The #1 Food to AVOID to Improve Alzheimer's Disease Symptoms

If you or a loved one is trying to improve Alzheimer’s disease symptoms, it's crucial that you avoid this food—do you know what it is?

0:00 Introduction: Improving Alzheimer’s symptoms
0:15 What is Alzheimer’s disease?
0:45 Insulin and Alzheimer’s disease
4:42 Fix insulin resistance and improve cognitive function
8:42 Learn more about what to eat to support a healthy body!

In my opinion, what you eat is the most important thing that influences dementia or Alzheimer’s disease. There is one food I believe you have to avoid if you’re trying to improve symptoms of Alzheimer’s disease, and that is refined carbohydrates.

Surprisingly, insulin is actually neuroprotective, and carbs increase insulin. If you’re deficient in insulin, your risk for amyloid plaquing goes up.

But this doesn’t mean you should consume more carbs. A high-carb diet is associated with high blood sugar, and people with high blood sugar or diabetes have an increased risk of Alzheimer’s disease.

When your insulin is too high, your body starts protecting itself against excess insulin, leading to insulin resistance. Insulin resistance is a deficiency of insulin inside the cells. It's important to have just the right amount of insulin.

Refined carbs and sugar can also create brain inflammation. Not only that but sugar and refined carbs can destroy the energy sources for neurons and create oxidation and free-radical damage while also decreasing antioxidants.

This is why it’s key to fix insulin resistance. If you fix insulin resistance, the neurons can get the level of insulin they need for neuroprotection and to help decrease inflammation.

How to support healthy insulin levels:
1. Get on the keto diet (run your body on ketones)
2. Do intermittent fasting
3. Do OMAD
4. Consume nutrient-dense foods
5. Decrease stress

Dr. Eric Berg DC Bio:
Dr. Berg, age 57, is a chiropractor who specializes in Healthy Ketosis & Intermittent Fasting. He is the author of the best-selling book The Healthy Keto Plan, and is the Director of Dr. Berg Nutritionals. He no longer practices, but focuses on health education through social media.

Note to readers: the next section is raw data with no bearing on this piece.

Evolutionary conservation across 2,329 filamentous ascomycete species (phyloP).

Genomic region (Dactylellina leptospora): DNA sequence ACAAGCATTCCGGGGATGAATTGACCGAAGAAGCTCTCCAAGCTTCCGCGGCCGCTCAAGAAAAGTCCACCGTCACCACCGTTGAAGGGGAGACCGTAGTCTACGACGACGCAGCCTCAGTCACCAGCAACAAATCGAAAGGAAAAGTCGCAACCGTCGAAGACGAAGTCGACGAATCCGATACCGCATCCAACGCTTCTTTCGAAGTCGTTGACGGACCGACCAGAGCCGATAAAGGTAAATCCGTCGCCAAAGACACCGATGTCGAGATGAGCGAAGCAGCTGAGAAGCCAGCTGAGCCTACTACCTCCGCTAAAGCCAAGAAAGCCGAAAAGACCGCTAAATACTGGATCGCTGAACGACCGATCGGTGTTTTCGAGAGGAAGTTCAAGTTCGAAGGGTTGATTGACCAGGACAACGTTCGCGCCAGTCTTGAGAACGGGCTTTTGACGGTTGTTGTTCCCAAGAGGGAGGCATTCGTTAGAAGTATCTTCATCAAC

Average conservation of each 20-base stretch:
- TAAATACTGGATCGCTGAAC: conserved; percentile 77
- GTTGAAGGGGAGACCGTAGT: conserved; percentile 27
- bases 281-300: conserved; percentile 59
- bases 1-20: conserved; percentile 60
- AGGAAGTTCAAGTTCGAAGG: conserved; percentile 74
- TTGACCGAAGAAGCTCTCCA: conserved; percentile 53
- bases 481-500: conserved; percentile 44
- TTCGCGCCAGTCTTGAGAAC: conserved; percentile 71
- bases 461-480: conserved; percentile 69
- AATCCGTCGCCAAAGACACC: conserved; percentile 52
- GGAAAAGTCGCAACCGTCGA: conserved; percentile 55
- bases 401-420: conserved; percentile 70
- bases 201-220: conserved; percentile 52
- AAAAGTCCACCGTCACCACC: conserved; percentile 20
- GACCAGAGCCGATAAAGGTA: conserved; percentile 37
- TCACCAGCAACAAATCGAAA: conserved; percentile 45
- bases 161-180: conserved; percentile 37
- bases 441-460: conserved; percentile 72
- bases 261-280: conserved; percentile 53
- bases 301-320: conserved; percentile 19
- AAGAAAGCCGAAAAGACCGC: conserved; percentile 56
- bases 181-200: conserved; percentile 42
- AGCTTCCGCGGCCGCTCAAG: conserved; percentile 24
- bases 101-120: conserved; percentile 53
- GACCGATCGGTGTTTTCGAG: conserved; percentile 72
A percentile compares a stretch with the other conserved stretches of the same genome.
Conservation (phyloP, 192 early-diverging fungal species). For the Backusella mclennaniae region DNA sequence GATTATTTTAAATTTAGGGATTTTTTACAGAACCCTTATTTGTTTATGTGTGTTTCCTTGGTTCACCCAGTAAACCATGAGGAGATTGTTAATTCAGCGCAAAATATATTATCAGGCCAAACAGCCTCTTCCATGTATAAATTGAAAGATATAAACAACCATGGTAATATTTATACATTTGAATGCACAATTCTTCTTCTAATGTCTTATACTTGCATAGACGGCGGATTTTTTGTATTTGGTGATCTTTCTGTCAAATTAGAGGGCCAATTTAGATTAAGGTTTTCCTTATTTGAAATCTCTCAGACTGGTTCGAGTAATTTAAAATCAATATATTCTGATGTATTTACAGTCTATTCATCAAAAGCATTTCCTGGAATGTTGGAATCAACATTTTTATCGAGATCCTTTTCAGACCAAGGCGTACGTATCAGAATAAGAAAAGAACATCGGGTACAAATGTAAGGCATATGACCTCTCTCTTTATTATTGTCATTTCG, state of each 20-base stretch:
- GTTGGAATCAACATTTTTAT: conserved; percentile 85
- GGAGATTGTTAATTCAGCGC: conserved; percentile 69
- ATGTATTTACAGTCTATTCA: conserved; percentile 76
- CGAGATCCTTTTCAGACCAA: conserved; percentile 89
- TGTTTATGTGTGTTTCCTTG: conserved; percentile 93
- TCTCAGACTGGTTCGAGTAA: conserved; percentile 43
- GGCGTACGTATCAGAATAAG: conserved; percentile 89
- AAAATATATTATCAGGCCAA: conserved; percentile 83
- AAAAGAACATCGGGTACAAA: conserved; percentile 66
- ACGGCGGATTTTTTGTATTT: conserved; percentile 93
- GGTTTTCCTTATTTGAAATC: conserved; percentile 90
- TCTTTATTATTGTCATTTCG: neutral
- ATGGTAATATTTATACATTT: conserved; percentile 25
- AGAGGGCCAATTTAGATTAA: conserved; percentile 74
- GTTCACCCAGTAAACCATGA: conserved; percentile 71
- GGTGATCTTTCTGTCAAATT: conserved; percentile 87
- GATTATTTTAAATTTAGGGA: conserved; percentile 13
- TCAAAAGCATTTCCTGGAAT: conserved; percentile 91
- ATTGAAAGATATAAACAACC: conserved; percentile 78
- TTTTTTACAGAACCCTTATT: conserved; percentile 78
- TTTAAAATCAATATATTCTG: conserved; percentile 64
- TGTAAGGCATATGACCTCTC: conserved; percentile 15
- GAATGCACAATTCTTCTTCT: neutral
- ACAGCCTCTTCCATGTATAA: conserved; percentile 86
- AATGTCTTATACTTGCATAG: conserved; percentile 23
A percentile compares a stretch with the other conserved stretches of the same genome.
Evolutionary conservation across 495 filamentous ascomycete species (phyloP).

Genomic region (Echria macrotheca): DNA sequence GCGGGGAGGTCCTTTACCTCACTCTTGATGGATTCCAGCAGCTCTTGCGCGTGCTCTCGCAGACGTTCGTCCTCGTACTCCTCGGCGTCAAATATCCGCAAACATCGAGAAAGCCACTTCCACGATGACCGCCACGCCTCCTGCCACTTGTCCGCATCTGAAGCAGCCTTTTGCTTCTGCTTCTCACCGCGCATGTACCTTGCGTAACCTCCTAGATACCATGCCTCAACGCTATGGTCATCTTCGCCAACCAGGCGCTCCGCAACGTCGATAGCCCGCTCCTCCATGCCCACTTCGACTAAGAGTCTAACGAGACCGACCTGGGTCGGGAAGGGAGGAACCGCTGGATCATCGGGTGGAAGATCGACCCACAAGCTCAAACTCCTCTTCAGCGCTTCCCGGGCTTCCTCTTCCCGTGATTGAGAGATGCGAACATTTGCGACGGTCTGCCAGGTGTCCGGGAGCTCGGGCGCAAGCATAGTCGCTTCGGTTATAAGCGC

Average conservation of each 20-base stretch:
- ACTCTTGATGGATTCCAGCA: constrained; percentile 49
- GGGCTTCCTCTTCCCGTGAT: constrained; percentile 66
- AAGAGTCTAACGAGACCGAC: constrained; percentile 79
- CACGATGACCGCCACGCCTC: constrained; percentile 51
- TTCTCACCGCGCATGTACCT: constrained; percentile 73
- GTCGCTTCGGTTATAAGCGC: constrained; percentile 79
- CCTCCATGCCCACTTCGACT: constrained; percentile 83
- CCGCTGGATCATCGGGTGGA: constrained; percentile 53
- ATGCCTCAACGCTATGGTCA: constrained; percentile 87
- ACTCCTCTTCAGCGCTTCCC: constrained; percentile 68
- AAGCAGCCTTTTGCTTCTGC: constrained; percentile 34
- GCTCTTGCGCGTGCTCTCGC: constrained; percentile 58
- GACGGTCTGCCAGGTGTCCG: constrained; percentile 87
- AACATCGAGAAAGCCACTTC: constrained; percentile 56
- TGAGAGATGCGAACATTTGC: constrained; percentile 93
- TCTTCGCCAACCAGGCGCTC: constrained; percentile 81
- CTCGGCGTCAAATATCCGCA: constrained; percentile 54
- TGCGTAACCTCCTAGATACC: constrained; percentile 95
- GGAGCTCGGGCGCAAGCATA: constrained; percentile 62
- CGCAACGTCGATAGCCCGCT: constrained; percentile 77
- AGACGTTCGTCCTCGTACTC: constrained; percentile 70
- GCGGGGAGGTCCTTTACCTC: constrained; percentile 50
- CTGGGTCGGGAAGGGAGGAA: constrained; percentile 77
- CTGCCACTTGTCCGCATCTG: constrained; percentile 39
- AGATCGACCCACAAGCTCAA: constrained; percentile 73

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Dr. Eric Berg received his Doctor of Chiropractic degree from Palmer College of Chiropractic in 1988. His use of “doctor” or “Dr.” in relation to himself solely refers to that degree. Dr. Berg is a licensed chiropractor in Virginia, California, and Louisiana, but he no longer practices chiropractic in any state and does not see patients so he can focus on educating people as a full time activity, yet he maintains an active license. This video is for general informational purposes only. It should not be used to self-diagnose and it is not a substitute for a medical exam, cure, treatment, diagnosis, and prescription or recommendation. It does not create a doctor-patient relationship between Dr. Berg and you. You should not make any change in your health regimen or diet before first consulting a physician and obtaining a medical exam, diagnosis, and recommendation. Always seek the advice of a physician or other qualified health provider with any questions you may have regarding a medical condition.

#keto #ketodiet #weightloss #ketolifestyle

Thanks for watching! Follow these tips if you or a loved one is trying to improve Alzheimer’s disease symptoms. I’ll see you in the next video.
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